While not ‘real’ Lectron System models using the Greger magnetic blocks, Braun branded a series of so-called Bastel-sätze ‘hobby kits’ which required soldering as Braun Lectrons.
My research colleague Günther Stabe has prepared a very special video overview of the seven hobby kits and then a video demonstration for each of them. Mr. Stabe is a very talented engineer in his own right and has created working models of the five hobby kits that were never productized by Braun!
Only two hobby kits were released to the market place for sale. The AM radio and the intercom. There were also other kits which were listed as being ‘in development’. These included a sound level meter, an anti-theft warning system, a telephone adapter, a phonograph amplifier, and a remote control system. Unfortunately, as far as I can determine, only the radio and the intercom system were actually productized and sold.
The first hobby kit was the Rundfunkempfänger (Hobby Set Radio Receiver). It was an AM radio with a simple tuner and a volume control. Packaging for this model varied between a styrofoam mold, a blister pack, or assembled in its own box (very rare).
A unique feature specific only to this kit was the lack of a power switch. Instead, a mercury switch was used which turned the radio on based upon the radio’s orientation. Looking at the left hand graphic below, you can see the mercury switch at the bottom of the graphic. In the vertical position, the radio is off, in the horizontal, it is on.
Curiously, the German version of the guide does not mention the mercury switch.
This was also the only Bastel-sätze kit which was exported to the US and was imported exclusively by Creative Playthings of Princeton, NJ.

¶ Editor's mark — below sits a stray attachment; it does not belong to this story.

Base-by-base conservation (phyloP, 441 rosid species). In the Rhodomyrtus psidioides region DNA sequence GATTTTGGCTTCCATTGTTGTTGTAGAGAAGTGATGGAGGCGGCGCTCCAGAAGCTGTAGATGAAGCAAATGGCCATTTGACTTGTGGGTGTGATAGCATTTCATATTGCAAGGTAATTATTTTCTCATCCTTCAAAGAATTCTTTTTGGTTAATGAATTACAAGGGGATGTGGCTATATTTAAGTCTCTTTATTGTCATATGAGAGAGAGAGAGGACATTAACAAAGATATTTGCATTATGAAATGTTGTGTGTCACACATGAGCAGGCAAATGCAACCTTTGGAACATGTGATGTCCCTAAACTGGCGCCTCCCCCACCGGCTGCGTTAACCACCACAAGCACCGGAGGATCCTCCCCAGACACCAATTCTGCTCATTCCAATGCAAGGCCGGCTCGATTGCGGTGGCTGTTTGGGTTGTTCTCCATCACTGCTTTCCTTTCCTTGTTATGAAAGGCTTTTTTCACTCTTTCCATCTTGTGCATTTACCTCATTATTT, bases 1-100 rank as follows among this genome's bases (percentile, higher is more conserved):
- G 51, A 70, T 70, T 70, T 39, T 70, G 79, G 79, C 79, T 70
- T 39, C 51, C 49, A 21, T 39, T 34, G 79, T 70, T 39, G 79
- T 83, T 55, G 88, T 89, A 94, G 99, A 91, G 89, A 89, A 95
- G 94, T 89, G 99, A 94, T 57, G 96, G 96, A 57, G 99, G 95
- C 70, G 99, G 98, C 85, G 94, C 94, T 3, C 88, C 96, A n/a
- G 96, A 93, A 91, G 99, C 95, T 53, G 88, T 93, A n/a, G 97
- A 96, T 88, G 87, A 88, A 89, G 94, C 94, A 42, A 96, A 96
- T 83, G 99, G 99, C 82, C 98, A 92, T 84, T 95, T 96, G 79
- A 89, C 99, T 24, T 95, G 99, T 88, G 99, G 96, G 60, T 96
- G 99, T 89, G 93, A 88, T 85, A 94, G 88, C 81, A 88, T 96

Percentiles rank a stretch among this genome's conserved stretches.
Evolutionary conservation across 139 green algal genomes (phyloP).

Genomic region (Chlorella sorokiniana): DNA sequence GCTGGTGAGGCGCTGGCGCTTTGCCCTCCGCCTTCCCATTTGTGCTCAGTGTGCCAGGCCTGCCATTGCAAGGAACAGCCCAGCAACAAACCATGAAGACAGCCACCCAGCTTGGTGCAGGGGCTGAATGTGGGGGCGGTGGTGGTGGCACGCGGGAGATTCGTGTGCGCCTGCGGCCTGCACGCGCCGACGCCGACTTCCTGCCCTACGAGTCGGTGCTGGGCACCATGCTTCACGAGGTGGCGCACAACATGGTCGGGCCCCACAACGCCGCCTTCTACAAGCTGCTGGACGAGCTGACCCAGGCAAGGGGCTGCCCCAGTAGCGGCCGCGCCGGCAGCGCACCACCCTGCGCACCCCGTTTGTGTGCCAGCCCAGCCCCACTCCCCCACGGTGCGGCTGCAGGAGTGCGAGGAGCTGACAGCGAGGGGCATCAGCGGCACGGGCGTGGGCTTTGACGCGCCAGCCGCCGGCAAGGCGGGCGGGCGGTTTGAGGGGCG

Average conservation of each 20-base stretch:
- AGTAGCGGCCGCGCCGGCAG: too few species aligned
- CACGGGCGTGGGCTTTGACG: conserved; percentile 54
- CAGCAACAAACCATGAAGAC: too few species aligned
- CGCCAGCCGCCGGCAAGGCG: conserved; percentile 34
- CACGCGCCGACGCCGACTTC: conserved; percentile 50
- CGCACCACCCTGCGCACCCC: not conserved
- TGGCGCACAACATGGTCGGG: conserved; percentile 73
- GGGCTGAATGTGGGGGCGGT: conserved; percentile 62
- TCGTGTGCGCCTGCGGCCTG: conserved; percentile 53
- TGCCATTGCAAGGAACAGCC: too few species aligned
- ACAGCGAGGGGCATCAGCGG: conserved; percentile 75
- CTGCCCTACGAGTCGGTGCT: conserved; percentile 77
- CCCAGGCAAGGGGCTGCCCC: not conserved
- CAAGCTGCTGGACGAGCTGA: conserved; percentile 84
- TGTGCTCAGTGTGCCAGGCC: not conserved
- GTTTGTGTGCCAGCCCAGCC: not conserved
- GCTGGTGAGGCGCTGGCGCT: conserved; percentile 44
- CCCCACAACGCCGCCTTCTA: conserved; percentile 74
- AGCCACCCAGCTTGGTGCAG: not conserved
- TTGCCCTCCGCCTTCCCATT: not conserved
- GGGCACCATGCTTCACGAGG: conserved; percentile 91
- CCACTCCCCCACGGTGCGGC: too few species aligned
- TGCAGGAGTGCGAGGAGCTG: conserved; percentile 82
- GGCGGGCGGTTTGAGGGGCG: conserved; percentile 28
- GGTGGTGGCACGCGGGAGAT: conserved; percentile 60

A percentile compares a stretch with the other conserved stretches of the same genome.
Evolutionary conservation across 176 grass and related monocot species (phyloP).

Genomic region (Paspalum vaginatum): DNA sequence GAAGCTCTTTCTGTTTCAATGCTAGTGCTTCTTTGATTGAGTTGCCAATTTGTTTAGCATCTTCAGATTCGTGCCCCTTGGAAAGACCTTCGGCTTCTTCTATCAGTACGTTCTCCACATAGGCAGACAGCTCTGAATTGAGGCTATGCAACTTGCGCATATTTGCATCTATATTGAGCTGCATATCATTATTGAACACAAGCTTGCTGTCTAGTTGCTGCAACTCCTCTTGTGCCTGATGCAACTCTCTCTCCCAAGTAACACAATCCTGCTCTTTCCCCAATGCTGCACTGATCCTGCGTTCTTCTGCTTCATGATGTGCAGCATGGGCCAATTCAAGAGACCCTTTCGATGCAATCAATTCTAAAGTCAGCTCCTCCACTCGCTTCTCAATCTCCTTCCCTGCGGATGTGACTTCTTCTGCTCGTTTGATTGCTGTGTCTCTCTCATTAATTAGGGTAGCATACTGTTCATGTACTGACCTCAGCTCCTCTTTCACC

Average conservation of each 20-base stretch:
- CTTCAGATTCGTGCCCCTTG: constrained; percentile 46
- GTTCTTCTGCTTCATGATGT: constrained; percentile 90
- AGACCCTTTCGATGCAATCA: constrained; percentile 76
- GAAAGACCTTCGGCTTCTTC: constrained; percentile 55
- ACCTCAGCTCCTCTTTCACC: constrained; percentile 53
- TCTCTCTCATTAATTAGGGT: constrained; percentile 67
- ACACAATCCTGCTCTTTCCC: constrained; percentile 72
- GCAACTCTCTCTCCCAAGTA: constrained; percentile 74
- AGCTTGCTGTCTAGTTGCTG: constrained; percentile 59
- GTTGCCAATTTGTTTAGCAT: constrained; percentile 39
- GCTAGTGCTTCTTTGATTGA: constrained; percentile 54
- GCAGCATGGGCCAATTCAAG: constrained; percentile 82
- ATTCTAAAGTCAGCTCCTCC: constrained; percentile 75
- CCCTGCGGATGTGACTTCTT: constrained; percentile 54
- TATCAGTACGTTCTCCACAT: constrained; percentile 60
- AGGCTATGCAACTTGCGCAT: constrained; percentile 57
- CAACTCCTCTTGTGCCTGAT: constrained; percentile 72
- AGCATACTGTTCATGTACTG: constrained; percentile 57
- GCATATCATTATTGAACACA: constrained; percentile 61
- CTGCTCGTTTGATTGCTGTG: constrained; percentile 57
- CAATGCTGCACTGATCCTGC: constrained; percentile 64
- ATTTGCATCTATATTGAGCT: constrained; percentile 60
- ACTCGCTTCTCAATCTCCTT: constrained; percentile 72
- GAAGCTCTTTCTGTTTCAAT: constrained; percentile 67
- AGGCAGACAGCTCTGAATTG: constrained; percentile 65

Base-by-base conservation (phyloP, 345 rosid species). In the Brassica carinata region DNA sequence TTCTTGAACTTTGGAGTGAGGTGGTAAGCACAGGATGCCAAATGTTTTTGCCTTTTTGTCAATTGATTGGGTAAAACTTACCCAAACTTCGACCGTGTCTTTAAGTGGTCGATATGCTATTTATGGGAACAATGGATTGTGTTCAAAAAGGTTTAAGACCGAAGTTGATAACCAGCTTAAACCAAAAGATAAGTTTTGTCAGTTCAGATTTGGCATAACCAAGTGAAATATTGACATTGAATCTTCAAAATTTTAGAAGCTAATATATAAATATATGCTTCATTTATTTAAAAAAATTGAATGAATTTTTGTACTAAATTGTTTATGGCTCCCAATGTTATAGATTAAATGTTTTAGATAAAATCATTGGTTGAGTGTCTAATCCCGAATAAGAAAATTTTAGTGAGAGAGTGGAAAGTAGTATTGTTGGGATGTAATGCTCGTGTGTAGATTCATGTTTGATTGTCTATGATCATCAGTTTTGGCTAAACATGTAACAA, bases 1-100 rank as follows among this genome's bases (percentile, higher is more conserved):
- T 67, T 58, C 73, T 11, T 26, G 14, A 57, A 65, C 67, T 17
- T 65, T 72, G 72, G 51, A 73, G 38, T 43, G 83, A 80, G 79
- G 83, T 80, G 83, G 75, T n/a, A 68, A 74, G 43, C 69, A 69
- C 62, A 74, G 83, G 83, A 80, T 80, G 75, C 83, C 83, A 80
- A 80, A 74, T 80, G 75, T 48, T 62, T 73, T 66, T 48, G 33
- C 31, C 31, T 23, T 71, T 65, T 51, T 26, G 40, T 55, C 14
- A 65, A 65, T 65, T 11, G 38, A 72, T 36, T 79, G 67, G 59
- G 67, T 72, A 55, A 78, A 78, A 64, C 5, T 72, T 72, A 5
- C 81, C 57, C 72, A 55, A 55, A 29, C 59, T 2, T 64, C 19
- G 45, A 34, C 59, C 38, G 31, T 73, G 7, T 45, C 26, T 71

The kit included an English language instruction manual which had additional detailed assembly pages absent from the German language counterpart. The details on the installation angle of the mercury power switch was especially helpful.
The second (and last) kit which made it to the market place was a wire based intercom system – the Wechselsprechanlage model. It was half duplex only meaning that only one side could listen while the other side was talking and vice versa. The red button unit was the master and the green button was the remote. The remote could independently initiate a conversation without the master unit having to do anything such as being placed in receive mode that other similar intercom systems would require.
This is a very rare model to find, especially unassembled.
The cover was issued in two versions – one did not have the word ‘Lectron’ to the right of the Braun logo while the other version did. Lectron.Info’s version (shown above) did not have the ‘Lectron’ word.
The Schallpegel-messer (sound level meter) appeared on only one Braun price list from 1967-SEP-01. Interestingly, the intercom was not on this price list. This was Braun’s first price list after acquiring the Lectron System sales agency from Deutsche Lectron. It was not listed with a price signalling that it was ‘in development’. It was also not listed on any subsequent price list. I was very fortunate (thanks to Mr. Stabe) to acquire its PCB (printed circuit board) with my acquisition of a Braun sales representative briefcase model (there were two models – the other was a suitcase sized unit with a complete 8300 model inside with the styrofoam mounted in the lid and the base plate hinged into the bottom section).
This proposed hobby kit was very likely an acoustic triggered switch (Klatsch-Schalter). American readers will be familiar with the infamous ‘Clapper’ device. Clap on clap off. Too bad that this hobby kit was not productized. This one could have been very useful to most households the world over!